LETTER TO THE EDITOR Custodians deserve our gratitude Just recently, my parents received a save-the-date for a banquet in honor of Dr. Bell. Yay. I believe instead of doing something for Dr. Bell it is time to do something for the people who clean up after us, set things up for us and generally make sure we all are having a good day. Our Custodians deserve better than a pat on the back, final pay check and a sarcastic goodbye. They have given us their best, so why can’t we? It is inevitable that they will have to leave, but that doesn’t mean we can’t


say thank you. We should honor them even more. I put it to the students, faculty and staff: We all should do something in honor of these men and women who do just about everything we ask them to do. I suggest we plan a banquet of some kind for them. They deserve it just as much as Dr. Bell, most of them have been here twice as long as him. We need to do this. May 1, they are being booted out; we need to do something to honor them before they go. Post it on Facebook, Twitter and anything else. We need to show these men and women we care and we appreciate all that


Weekly. Student Operated. Tennessee Tech University TTU Box 5072 Cookeville, TN 38505 WILL HOUSLEY Managing Editor NICHOLAS ROLLINS Asst. Managing Editor BRIDGETTE BUCHANAN Ad Manager JENDA WILSON Copy Editor CASSIE TESAURO Editorial Editor JONATHAN FRANK Asst. Editorial Editor ROSS HARVEY Sports Editor

ANDY RUTHERFORD Asst. Sports Editor CHRISTINA RIDDLE Entertainment Editor WILL SHECKLER Asst. Entertainment Editor LOGAN NICKLESON Web Editor GABRIEL SEALS Circulation Manager HOLLY COWART Faculty Adviser

they have done. Talk to SGA, maybe instead of a SOLO concert, we celebrate the people most of us will always remember. I will always remember how on a bad day, I would look up and see a smiling face. The Custodians have become the grandpas, grandmas, aunts and uncles who look in on us, making sure we are doing ok. I will start only by saying “thank you,” knowing it will never be enough. We are going to miss all of you, more than we know.

Is it just me, or is technology becoming a major problem for college students? We’re surrounded by it all the time. Our phones, our laptops, our tablets and whatever else they have out there have all become essential to everyday life. I spend more time sitting in front of a computer than I do in the classroom. Almost all of my major tests and assignments are online. Even my study breaks have transformed from meeting friends for lunch to texting them instead. When was the last time you actually used the thumbs-up sign in real life? Now think about how many things you liked on Facebook last week. The technological takeover happened so gradually that I barely noticed it, until the other day when I got on the elevator in the RUC. There was a group of us all going from the ground floor to the third floor. Timewise, that usually takes less than a minute. Yet the moment the elevator started to move, everyone pulled out cell phones and started texting, or checking Twitter. Whatever happened to the good old days when people on elevators just awkwardly stared at the doors? We lost this battle the moment we got cell phones with internet. By now our social skills in face-to-face conversations have regressed to the point where we’ve become 13-year-olds. I actually heard a group of students use bad cafeteria food as an icebreaker the other day. Surely we can do better than mystery casserole jokes. It’s a sad day when someone studying physics and philosophy has to say, “like, you know, whatever” to move a conversation along. It’s not just social skills we’re losing. Classes have gotten really complicated. Don’t get me wrong, new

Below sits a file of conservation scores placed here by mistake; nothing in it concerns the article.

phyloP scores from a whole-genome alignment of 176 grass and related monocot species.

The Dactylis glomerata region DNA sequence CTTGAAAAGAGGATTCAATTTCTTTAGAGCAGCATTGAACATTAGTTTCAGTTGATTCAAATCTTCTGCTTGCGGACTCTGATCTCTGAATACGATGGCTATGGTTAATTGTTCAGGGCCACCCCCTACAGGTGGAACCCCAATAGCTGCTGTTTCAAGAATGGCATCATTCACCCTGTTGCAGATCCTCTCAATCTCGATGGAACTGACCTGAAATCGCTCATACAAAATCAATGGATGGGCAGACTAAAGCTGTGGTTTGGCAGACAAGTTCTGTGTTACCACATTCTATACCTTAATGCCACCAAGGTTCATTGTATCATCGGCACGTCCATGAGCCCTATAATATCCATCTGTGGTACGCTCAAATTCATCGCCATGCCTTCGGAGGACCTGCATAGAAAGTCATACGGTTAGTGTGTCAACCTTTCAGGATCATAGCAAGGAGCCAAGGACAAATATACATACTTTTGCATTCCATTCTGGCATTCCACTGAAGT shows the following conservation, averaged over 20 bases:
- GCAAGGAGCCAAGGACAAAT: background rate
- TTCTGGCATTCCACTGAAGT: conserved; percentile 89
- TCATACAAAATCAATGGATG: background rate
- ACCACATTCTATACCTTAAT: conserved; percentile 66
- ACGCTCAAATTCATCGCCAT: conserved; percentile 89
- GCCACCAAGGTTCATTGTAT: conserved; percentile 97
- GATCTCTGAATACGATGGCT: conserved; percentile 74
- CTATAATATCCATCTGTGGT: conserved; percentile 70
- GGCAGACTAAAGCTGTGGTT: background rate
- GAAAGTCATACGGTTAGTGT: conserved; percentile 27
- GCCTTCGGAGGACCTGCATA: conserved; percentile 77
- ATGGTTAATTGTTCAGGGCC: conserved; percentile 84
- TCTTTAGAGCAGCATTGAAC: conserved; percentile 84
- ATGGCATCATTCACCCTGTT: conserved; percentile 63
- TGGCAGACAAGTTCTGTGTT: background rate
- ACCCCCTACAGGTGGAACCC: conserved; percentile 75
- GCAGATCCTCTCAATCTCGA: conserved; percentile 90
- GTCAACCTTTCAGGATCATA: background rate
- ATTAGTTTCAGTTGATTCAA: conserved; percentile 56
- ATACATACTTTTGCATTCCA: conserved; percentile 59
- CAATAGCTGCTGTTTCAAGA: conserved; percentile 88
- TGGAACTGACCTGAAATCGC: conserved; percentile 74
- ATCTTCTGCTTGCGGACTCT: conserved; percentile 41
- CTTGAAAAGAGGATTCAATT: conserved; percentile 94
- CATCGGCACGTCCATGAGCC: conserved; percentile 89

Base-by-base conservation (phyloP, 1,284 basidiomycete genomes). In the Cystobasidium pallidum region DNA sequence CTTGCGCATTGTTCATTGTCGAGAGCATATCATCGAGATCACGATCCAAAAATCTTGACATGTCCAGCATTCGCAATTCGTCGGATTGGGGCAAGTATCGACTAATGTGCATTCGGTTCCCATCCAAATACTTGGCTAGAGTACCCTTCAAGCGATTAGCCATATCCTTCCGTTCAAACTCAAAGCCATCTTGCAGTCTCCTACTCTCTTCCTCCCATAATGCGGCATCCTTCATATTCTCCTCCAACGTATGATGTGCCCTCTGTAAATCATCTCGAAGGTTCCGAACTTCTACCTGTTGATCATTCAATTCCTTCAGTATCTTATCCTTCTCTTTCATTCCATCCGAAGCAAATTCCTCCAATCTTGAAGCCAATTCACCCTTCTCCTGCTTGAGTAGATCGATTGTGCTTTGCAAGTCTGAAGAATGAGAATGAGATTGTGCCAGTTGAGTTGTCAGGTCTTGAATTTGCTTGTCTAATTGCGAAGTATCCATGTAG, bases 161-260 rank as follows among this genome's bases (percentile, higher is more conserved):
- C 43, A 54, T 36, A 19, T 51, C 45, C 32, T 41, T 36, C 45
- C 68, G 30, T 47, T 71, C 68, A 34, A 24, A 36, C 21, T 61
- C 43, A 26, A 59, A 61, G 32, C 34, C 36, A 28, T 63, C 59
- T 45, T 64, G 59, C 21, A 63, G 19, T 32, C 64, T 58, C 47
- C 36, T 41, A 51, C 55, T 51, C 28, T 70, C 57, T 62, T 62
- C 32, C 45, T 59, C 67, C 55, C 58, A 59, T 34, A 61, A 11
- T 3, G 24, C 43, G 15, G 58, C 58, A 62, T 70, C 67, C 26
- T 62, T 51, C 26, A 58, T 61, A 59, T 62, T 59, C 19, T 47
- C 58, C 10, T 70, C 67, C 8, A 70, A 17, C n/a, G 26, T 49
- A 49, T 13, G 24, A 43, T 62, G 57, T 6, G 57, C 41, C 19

technology is a great teaching tool. When it comes to studying microbiology, animated YouTube videos make my life much easier. But sometimes I feel like instructors spend half the class trying to get the volume to work on a computer or trying to fix a projector. The worst cases are in speech classes. It’s not enough to give a speech anymore, now it has to be a PowerPoint presentation with all the bells and whistles. So you end up spending all of your time practicing with this PowerPoint. After all, there’s no point in making a lot of note cards if the words are on a screen behind you. Then comes the day you have to present to the class. You know what that means, either the class computer or your flash drive won’t work. Now you get to give a tenminute speech on the history of Peru without visual aid or notes. Of course, instructors always say to save the presentation on a flash drive and e-mail it to yourself just in case. But if you e-mail it, the internet won’t work once you try to sign in. That’s the big problem with technology on campus; it’s advanced enough to sense whatever you need the most, and malicious enough to malfunction at the worst possible moment. I can stay logged in to iLearn for hours and have no problem, but the moment I start a timed iLearn test, everything will freeze up. This is the same phenomenon that causes your printer to magically run out of ink— never mind that you replaced the cartridges yesterday—ten minutes before your paper is due. I’m telling you, technology is out to get us. When I walk across the stage at graduation, I’m half expecting the terminator to tackle me before I reach my diploma.






Sarah Dingwall

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Overheard on Campus

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BEAT REPORTERS: Rosemary Apple, Ashley Ayub, Mica Bilbrey, Krystal Blouin, Allison Boshears, Heather

Chapelle, Morgan Collins, Cassie Conley, Jacob Cook, Ben Craven, Harley Davidson, Justin Duke, Melissa Edwards,